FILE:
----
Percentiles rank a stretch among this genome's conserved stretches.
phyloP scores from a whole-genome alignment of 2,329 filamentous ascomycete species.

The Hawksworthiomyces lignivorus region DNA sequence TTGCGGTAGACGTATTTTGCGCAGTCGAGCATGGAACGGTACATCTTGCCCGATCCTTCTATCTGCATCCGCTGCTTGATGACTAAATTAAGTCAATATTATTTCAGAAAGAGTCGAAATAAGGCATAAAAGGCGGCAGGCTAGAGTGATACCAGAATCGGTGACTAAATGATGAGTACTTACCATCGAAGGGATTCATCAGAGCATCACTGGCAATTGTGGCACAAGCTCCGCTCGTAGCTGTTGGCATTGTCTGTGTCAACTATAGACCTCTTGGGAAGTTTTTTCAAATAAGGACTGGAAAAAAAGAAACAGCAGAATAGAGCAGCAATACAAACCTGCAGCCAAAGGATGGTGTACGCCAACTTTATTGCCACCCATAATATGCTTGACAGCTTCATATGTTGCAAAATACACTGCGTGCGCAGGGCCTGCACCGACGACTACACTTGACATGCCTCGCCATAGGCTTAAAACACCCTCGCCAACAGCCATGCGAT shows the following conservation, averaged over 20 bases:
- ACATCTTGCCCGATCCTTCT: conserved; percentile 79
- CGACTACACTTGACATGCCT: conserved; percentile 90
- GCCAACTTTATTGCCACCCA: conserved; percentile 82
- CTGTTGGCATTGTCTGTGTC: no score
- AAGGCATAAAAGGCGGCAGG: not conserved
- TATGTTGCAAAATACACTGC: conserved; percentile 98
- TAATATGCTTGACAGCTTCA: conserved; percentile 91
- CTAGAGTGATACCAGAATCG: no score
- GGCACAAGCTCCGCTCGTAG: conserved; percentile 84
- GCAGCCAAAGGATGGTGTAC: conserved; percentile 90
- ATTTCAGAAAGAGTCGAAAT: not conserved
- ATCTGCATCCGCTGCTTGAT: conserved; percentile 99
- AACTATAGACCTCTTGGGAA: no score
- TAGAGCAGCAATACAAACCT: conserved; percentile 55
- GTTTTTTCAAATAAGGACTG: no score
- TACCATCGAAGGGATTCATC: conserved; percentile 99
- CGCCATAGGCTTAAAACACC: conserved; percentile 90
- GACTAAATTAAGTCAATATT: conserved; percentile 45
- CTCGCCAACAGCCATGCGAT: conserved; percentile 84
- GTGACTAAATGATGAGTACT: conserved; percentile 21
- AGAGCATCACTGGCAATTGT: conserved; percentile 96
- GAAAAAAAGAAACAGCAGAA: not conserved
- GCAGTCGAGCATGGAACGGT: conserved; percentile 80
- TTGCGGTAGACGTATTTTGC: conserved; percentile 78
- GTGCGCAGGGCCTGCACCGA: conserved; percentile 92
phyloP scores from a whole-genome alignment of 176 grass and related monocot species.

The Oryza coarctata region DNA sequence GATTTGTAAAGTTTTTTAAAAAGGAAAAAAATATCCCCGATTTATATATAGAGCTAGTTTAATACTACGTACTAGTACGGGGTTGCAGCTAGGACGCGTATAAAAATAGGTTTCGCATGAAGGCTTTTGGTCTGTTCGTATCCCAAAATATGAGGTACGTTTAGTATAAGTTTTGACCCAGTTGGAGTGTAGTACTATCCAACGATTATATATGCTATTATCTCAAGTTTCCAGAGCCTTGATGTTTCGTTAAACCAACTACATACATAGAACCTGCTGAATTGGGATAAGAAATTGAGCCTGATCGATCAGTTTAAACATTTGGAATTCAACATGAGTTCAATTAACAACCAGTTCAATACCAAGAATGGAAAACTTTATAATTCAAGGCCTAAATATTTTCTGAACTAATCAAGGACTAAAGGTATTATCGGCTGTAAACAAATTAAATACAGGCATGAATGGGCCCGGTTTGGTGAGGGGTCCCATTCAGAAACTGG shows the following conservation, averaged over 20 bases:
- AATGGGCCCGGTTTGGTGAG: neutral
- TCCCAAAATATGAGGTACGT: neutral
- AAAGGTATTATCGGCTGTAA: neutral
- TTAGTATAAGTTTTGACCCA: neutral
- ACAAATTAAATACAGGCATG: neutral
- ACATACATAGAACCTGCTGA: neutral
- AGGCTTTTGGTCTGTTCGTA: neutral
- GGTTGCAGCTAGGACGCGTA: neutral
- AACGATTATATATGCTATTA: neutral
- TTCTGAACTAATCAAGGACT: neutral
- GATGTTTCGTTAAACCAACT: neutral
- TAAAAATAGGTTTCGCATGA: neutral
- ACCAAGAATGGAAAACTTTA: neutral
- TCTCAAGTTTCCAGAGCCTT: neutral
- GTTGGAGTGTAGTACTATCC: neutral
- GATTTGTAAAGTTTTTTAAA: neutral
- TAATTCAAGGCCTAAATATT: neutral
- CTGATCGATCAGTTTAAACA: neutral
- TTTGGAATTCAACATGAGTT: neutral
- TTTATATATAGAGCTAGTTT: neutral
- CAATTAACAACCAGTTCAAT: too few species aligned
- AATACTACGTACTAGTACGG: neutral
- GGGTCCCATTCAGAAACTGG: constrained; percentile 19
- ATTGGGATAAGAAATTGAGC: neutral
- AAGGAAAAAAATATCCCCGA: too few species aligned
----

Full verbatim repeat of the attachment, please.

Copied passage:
Percentiles rank a stretch among this genome's conserved stretches.
phyloP scores from a whole-genome alignment of 2,329 filamentous ascomycete species.

The Hawksworthiomyces lignivorus region DNA sequence TTGCGGTAGACGTATTTTGCGCAGTCGAGCATGGAACGGTACATCTTGCCCGATCCTTCTATCTGCATCCGCTGCTTGATGACTAAATTAAGTCAATATTATTTCAGAAAGAGTCGAAATAAGGCATAAAAGGCGGCAGGCTAGAGTGATACCAGAATCGGTGACTAAATGATGAGTACTTACCATCGAAGGGATTCATCAGAGCATCACTGGCAATTGTGGCACAAGCTCCGCTCGTAGCTGTTGGCATTGTCTGTGTCAACTATAGACCTCTTGGGAAGTTTTTTCAAATAAGGACTGGAAAAAAAGAAACAGCAGAATAGAGCAGCAATACAAACCTGCAGCCAAAGGATGGTGTACGCCAACTTTATTGCCACCCATAATATGCTTGACAGCTTCATATGTTGCAAAATACACTGCGTGCGCAGGGCCTGCACCGACGACTACACTTGACATGCCTCGCCATAGGCTTAAAACACCCTCGCCAACAGCCATGCGAT shows the following conservation, averaged over 20 bases:
- ACATCTTGCCCGATCCTTCT: conserved; percentile 79
- CGACTACACTTGACATGCCT: conserved; percentile 90
- GCCAACTTTATTGCCACCCA: conserved; percentile 82
- CTGTTGGCATTGTCTGTGTC: no score
- AAGGCATAAAAGGCGGCAGG: not conserved
- TATGTTGCAAAATACACTGC: conserved; percentile 98
- TAATATGCTTGACAGCTTCA: conserved; percentile 91
- CTAGAGTGATACCAGAATCG: no score
- GGCACAAGCTCCGCTCGTAG: conserved; percentile 84
- GCAGCCAAAGGATGGTGTAC: conserved; percentile 90
- ATTTCAGAAAGAGTCGAAAT: not conserved
- ATCTGCATCCGCTGCTTGAT: conserved; percentile 99
- AACTATAGACCTCTTGGGAA: no score
- TAGAGCAGCAATACAAACCT: conserved; percentile 55
- GTTTTTTCAAATAAGGACTG: no score
- TACCATCGAAGGGATTCATC: conserved; percentile 99
- CGCCATAGGCTTAAAACACC: conserved; percentile 90
- GACTAAATTAAGTCAATATT: conserved; percentile 45
- CTCGCCAACAGCCATGCGAT: conserved; percentile 84
- GTGACTAAATGATGAGTACT: conserved; percentile 21
- AGAGCATCACTGGCAATTGT: conserved; percentile 96
- GAAAAAAAGAAACAGCAGAA: not conserved
- GCAGTCGAGCATGGAACGGT: conserved; percentile 80
- TTGCGGTAGACGTATTTTGC: conserved; percentile 78
- GTGCGCAGGGCCTGCACCGA: conserved; percentile 92
phyloP scores from a whole-genome alignment of 176 grass and related monocot species.

The Oryza coarctata region DNA sequence GATTTGTAAAGTTTTTTAAAAAGGAAAAAAATATCCCCGATTTATATATAGAGCTAGTTTAATACTACGTACTAGTACGGGGTTGCAGCTAGGACGCGTATAAAAATAGGTTTCGCATGAAGGCTTTTGGTCTGTTCGTATCCCAAAATATGAGGTACGTTTAGTATAAGTTTTGACCCAGTTGGAGTGTAGTACTATCCAACGATTATATATGCTATTATCTCAAGTTTCCAGAGCCTTGATGTTTCGTTAAACCAACTACATACATAGAACCTGCTGAATTGGGATAAGAAATTGAGCCTGATCGATCAGTTTAAACATTTGGAATTCAACATGAGTTCAATTAACAACCAGTTCAATACCAAGAATGGAAAACTTTATAATTCAAGGCCTAAATATTTTCTGAACTAATCAAGGACTAAAGGTATTATCGGCTGTAAACAAATTAAATACAGGCATGAATGGGCCCGGTTTGGTGAGGGGTCCCATTCAGAAACTGG shows the following conservation, averaged over 20 bases:
- AATGGGCCCGGTTTGGTGAG: neutral
- TCCCAAAATATGAGGTACGT: neutral
- AAAGGTATTATCGGCTGTAA: neutral
- TTAGTATAAGTTTTGACCCA: neutral
- ACAAATTAAATACAGGCATG: neutral
- ACATACATAGAACCTGCTGA: neutral
- AGGCTTTTGGTCTGTTCGTA: neutral
- GGTTGCAGCTAGGACGCGTA: neutral
- AACGATTATATATGCTATTA: neutral
- TTCTGAACTAATCAAGGACT: neutral
- GATGTTTCGTTAAACCAACT: neutral
- TAAAAATAGGTTTCGCATGA: neutral
- ACCAAGAATGGAAAACTTTA: neutral
- TCTCAAGTTTCCAGAGCCTT: neutral
- GTTGGAGTGTAGTACTATCC: neutral
- GATTTGTAAAGTTTTTTAAA: neutral
- TAATTCAAGGCCTAAATATT: neutral
- CTGATCGATCAGTTTAAACA: neutral
- TTTGGAATTCAACATGAGTT: neutral
- TTTATATATAGAGCTAGTTT: neutral
- CAATTAACAACCAGTTCAAT: too few species aligned
- AATACTACGTACTAGTACGG: neutral
- GGGTCCCATTCAGAAACTGG: constrained; percentile 19
- ATTGGGATAAGAAATTGAGC: neutral
- AAGGAAAAAAATATCCCCGA: too few species aligned